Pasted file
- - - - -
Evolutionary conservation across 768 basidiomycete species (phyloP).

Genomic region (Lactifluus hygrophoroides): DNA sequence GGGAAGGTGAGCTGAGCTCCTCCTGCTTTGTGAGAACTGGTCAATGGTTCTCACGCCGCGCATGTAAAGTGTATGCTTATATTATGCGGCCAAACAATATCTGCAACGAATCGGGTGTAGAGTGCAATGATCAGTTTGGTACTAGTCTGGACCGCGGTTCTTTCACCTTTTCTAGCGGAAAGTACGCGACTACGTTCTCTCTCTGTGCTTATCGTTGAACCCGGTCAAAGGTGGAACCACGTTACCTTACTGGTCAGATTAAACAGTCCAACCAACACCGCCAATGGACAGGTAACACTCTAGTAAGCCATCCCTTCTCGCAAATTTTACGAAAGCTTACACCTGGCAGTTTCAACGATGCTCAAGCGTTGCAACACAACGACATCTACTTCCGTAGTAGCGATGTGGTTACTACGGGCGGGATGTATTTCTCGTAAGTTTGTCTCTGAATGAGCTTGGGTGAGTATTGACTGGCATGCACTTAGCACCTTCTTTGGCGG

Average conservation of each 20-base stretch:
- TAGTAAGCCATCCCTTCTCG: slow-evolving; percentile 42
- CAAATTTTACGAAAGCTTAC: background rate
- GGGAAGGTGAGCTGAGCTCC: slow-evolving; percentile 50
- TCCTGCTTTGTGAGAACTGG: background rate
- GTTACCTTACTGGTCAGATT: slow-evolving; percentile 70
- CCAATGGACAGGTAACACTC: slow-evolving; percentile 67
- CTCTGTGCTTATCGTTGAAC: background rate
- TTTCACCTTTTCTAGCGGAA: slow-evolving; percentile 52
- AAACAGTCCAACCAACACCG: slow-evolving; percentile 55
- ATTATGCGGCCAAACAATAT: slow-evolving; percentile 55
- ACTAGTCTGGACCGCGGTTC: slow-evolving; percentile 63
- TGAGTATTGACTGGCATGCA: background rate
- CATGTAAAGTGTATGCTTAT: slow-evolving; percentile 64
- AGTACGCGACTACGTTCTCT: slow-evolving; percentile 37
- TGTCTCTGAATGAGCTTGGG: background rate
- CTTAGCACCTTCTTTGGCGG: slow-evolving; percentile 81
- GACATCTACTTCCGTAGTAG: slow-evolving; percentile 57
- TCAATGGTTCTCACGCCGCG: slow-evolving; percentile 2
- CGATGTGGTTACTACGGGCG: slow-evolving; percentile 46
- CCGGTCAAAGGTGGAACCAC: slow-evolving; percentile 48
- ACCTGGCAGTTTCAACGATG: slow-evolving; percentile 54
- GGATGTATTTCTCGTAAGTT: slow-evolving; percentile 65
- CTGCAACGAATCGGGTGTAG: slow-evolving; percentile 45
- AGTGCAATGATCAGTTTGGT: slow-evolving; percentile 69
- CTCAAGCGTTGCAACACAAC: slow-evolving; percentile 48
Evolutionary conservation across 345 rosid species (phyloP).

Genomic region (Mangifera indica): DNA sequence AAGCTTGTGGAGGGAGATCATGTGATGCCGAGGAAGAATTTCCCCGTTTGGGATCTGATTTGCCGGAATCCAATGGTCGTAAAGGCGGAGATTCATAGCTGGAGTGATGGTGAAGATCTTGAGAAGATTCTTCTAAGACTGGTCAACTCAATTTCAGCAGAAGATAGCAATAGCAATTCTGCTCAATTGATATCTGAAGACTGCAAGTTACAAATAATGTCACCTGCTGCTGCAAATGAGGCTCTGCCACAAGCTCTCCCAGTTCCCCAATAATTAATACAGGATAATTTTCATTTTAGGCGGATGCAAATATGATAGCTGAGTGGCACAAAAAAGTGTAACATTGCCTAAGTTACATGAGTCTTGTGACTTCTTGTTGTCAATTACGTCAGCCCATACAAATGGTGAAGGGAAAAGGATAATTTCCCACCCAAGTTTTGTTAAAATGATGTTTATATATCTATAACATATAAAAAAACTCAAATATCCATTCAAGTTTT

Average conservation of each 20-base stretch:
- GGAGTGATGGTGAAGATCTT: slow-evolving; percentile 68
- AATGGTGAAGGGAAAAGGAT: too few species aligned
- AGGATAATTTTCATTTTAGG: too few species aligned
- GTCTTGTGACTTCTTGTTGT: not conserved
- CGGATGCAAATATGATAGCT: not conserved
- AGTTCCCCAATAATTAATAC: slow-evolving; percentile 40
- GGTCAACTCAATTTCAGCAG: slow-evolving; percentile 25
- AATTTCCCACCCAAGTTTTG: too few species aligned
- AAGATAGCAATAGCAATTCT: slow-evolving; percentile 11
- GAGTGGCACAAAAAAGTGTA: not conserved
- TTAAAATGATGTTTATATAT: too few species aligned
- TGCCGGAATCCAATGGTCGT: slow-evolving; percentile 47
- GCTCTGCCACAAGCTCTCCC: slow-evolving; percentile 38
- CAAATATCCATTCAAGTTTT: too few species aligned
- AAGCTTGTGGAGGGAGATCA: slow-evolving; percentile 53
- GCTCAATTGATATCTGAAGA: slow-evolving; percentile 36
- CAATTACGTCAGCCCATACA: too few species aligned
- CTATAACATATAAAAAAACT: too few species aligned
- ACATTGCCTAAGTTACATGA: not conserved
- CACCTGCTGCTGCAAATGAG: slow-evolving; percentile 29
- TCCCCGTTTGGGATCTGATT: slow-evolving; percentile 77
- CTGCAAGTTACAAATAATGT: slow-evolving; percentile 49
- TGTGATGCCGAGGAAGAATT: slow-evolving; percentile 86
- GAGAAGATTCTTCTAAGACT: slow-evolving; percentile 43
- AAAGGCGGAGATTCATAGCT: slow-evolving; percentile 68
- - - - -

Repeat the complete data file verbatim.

Evolutionary conservation across 768 basidiomycete species (phyloP).

Genomic region (Lactifluus hygrophoroides): DNA sequence GGGAAGGTGAGCTGAGCTCCTCCTGCTTTGTGAGAACTGGTCAATGGTTCTCACGCCGCGCATGTAAAGTGTATGCTTATATTATGCGGCCAAACAATATCTGCAACGAATCGGGTGTAGAGTGCAATGATCAGTTTGGTACTAGTCTGGACCGCGGTTCTTTCACCTTTTCTAGCGGAAAGTACGCGACTACGTTCTCTCTCTGTGCTTATCGTTGAACCCGGTCAAAGGTGGAACCACGTTACCTTACTGGTCAGATTAAACAGTCCAACCAACACCGCCAATGGACAGGTAACACTCTAGTAAGCCATCCCTTCTCGCAAATTTTACGAAAGCTTACACCTGGCAGTTTCAACGATGCTCAAGCGTTGCAACACAACGACATCTACTTCCGTAGTAGCGATGTGGTTACTACGGGCGGGATGTATTTCTCGTAAGTTTGTCTCTGAATGAGCTTGGGTGAGTATTGACTGGCATGCACTTAGCACCTTCTTTGGCGG

Average conservation of each 20-base stretch:
- TAGTAAGCCATCCCTTCTCG: slow-evolving; percentile 42
- CAAATTTTACGAAAGCTTAC: background rate
- GGGAAGGTGAGCTGAGCTCC: slow-evolving; percentile 50
- TCCTGCTTTGTGAGAACTGG: background rate
- GTTACCTTACTGGTCAGATT: slow-evolving; percentile 70
- CCAATGGACAGGTAACACTC: slow-evolving; percentile 67
- CTCTGTGCTTATCGTTGAAC: background rate
- TTTCACCTTTTCTAGCGGAA: slow-evolving; percentile 52
- AAACAGTCCAACCAACACCG: slow-evolving; percentile 55
- ATTATGCGGCCAAACAATAT: slow-evolving; percentile 55
- ACTAGTCTGGACCGCGGTTC: slow-evolving; percentile 63
- TGAGTATTGACTGGCATGCA: background rate
- CATGTAAAGTGTATGCTTAT: slow-evolving; percentile 64
- AGTACGCGACTACGTTCTCT: slow-evolving; percentile 37
- TGTCTCTGAATGAGCTTGGG: background rate
- CTTAGCACCTTCTTTGGCGG: slow-evolving; percentile 81
- GACATCTACTTCCGTAGTAG: slow-evolving; percentile 57
- TCAATGGTTCTCACGCCGCG: slow-evolving; percentile 2
- CGATGTGGTTACTACGGGCG: slow-evolving; percentile 46
- CCGGTCAAAGGTGGAACCAC: slow-evolving; percentile 48
- ACCTGGCAGTTTCAACGATG: slow-evolving; percentile 54
- GGATGTATTTCTCGTAAGTT: slow-evolving; percentile 65
- CTGCAACGAATCGGGTGTAG: slow-evolving; percentile 45
- AGTGCAATGATCAGTTTGGT: slow-evolving; percentile 69
- CTCAAGCGTTGCAACACAAC: slow-evolving; percentile 48
Evolutionary conservation across 345 rosid species (phyloP).

Genomic region (Mangifera indica): DNA sequence AAGCTTGTGGAGGGAGATCATGTGATGCCGAGGAAGAATTTCCCCGTTTGGGATCTGATTTGCCGGAATCCAATGGTCGTAAAGGCGGAGATTCATAGCTGGAGTGATGGTGAAGATCTTGAGAAGATTCTTCTAAGACTGGTCAACTCAATTTCAGCAGAAGATAGCAATAGCAATTCTGCTCAATTGATATCTGAAGACTGCAAGTTACAAATAATGTCACCTGCTGCTGCAAATGAGGCTCTGCCACAAGCTCTCCCAGTTCCCCAATAATTAATACAGGATAATTTTCATTTTAGGCGGATGCAAATATGATAGCTGAGTGGCACAAAAAAGTGTAACATTGCCTAAGTTACATGAGTCTTGTGACTTCTTGTTGTCAATTACGTCAGCCCATACAAATGGTGAAGGGAAAAGGATAATTTCCCACCCAAGTTTTGTTAAAATGATGTTTATATATCTATAACATATAAAAAAACTCAAATATCCATTCAAGTTTT

Average conservation of each 20-base stretch:
- GGAGTGATGGTGAAGATCTT: slow-evolving; percentile 68
- AATGGTGAAGGGAAAAGGAT: too few species aligned
- AGGATAATTTTCATTTTAGG: too few species aligned
- GTCTTGTGACTTCTTGTTGT: not conserved
- CGGATGCAAATATGATAGCT: not conserved
- AGTTCCCCAATAATTAATAC: slow-evolving; percentile 40
- GGTCAACTCAATTTCAGCAG: slow-evolving; percentile 25
- AATTTCCCACCCAAGTTTTG: too few species aligned
- AAGATAGCAATAGCAATTCT: slow-evolving; percentile 11
- GAGTGGCACAAAAAAGTGTA: not conserved
- TTAAAATGATGTTTATATAT: too few species aligned
- TGCCGGAATCCAATGGTCGT: slow-evolving; percentile 47
- GCTCTGCCACAAGCTCTCCC: slow-evolving; percentile 38
- CAAATATCCATTCAAGTTTT: too few species aligned
- AAGCTTGTGGAGGGAGATCA: slow-evolving; percentile 53
- GCTCAATTGATATCTGAAGA: slow-evolving; percentile 36
- CAATTACGTCAGCCCATACA: too few species aligned
- CTATAACATATAAAAAAACT: too few species aligned
- ACATTGCCTAAGTTACATGA: not conserved
- CACCTGCTGCTGCAAATGAG: slow-evolving; percentile 29
- TCCCCGTTTGGGATCTGATT: slow-evolving; percentile 77
- CTGCAAGTTACAAATAATGT: slow-evolving; percentile 49
- TGTGATGCCGAGGAAGAATT: slow-evolving; percentile 86
- GAGAAGATTCTTCTAAGACT: slow-evolving; percentile 43
- AAAGGCGGAGATTCATAGCT: slow-evolving; percentile 68